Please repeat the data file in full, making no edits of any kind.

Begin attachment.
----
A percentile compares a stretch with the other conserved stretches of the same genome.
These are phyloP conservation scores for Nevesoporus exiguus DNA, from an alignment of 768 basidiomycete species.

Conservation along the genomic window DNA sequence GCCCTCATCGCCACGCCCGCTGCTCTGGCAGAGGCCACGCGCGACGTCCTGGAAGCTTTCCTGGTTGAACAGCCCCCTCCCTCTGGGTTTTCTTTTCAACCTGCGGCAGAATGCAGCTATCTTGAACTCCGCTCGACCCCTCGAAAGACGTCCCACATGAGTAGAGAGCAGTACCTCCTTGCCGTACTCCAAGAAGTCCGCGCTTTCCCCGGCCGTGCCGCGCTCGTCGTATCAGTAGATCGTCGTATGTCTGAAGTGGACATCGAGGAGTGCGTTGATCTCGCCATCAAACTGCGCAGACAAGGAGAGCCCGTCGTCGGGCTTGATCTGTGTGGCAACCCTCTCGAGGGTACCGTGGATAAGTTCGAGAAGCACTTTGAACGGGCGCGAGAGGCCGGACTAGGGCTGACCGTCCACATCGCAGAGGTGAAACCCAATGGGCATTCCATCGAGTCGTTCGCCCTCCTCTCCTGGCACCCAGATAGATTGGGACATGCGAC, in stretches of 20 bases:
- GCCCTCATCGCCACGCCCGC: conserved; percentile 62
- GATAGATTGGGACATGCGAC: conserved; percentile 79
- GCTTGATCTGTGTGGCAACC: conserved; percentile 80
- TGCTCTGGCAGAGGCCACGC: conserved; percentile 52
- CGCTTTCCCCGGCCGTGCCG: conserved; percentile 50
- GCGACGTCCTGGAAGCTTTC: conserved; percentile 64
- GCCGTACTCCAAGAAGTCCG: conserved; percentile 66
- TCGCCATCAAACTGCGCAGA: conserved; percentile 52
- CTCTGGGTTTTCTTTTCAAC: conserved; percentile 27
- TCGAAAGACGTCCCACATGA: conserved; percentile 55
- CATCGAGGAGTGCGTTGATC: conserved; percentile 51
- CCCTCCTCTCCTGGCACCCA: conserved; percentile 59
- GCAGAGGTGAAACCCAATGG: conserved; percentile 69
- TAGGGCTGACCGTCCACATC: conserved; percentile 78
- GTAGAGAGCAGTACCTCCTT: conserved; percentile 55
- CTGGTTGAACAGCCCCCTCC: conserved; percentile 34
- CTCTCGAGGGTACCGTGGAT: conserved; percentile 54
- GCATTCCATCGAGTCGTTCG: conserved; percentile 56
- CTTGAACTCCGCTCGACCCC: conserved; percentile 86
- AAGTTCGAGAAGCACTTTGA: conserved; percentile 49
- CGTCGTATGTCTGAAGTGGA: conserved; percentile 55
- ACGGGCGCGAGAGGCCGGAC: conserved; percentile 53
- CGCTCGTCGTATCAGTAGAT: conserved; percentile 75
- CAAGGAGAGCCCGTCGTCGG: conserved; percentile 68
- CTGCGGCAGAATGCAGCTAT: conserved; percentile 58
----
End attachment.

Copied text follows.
A percentile compares a stretch with the other conserved stretches of the same genome.
These are phyloP conservation scores for Nevesoporus exiguus DNA, from an alignment of 768 basidiomycete species.

Conservation along the genomic window DNA sequence GCCCTCATCGCCACGCCCGCTGCTCTGGCAGAGGCCACGCGCGACGTCCTGGAAGCTTTCCTGGTTGAACAGCCCCCTCCCTCTGGGTTTTCTTTTCAACCTGCGGCAGAATGCAGCTATCTTGAACTCCGCTCGACCCCTCGAAAGACGTCCCACATGAGTAGAGAGCAGTACCTCCTTGCCGTACTCCAAGAAGTCCGCGCTTTCCCCGGCCGTGCCGCGCTCGTCGTATCAGTAGATCGTCGTATGTCTGAAGTGGACATCGAGGAGTGCGTTGATCTCGCCATCAAACTGCGCAGACAAGGAGAGCCCGTCGTCGGGCTTGATCTGTGTGGCAACCCTCTCGAGGGTACCGTGGATAAGTTCGAGAAGCACTTTGAACGGGCGCGAGAGGCCGGACTAGGGCTGACCGTCCACATCGCAGAGGTGAAACCCAATGGGCATTCCATCGAGTCGTTCGCCCTCCTCTCCTGGCACCCAGATAGATTGGGACATGCGAC, in stretches of 20 bases:
- GCCCTCATCGCCACGCCCGC: conserved; percentile 62
- GATAGATTGGGACATGCGAC: conserved; percentile 79
- GCTTGATCTGTGTGGCAACC: conserved; percentile 80
- TGCTCTGGCAGAGGCCACGC: conserved; percentile 52
- CGCTTTCCCCGGCCGTGCCG: conserved; percentile 50
- GCGACGTCCTGGAAGCTTTC: conserved; percentile 64
- GCCGTACTCCAAGAAGTCCG: conserved; percentile 66
- TCGCCATCAAACTGCGCAGA: conserved; percentile 52
- CTCTGGGTTTTCTTTTCAAC: conserved; percentile 27
- TCGAAAGACGTCCCACATGA: conserved; percentile 55
- CATCGAGGAGTGCGTTGATC: conserved; percentile 51
- CCCTCCTCTCCTGGCACCCA: conserved; percentile 59
- GCAGAGGTGAAACCCAATGG: conserved; percentile 69
- TAGGGCTGACCGTCCACATC: conserved; percentile 78
- GTAGAGAGCAGTACCTCCTT: conserved; percentile 55
- CTGGTTGAACAGCCCCCTCC: conserved; percentile 34
- CTCTCGAGGGTACCGTGGAT: conserved; percentile 54
- GCATTCCATCGAGTCGTTCG: conserved; percentile 56
- CTTGAACTCCGCTCGACCCC: conserved; percentile 86
- AAGTTCGAGAAGCACTTTGA: conserved; percentile 49
- CGTCGTATGTCTGAAGTGGA: conserved; percentile 55
- ACGGGCGCGAGAGGCCGGAC: conserved; percentile 53
- CGCTCGTCGTATCAGTAGAT: conserved; percentile 75
- CAAGGAGAGCCCGTCGTCGG: conserved; percentile 68
- CTGCGGCAGAATGCAGCTAT: conserved; percentile 58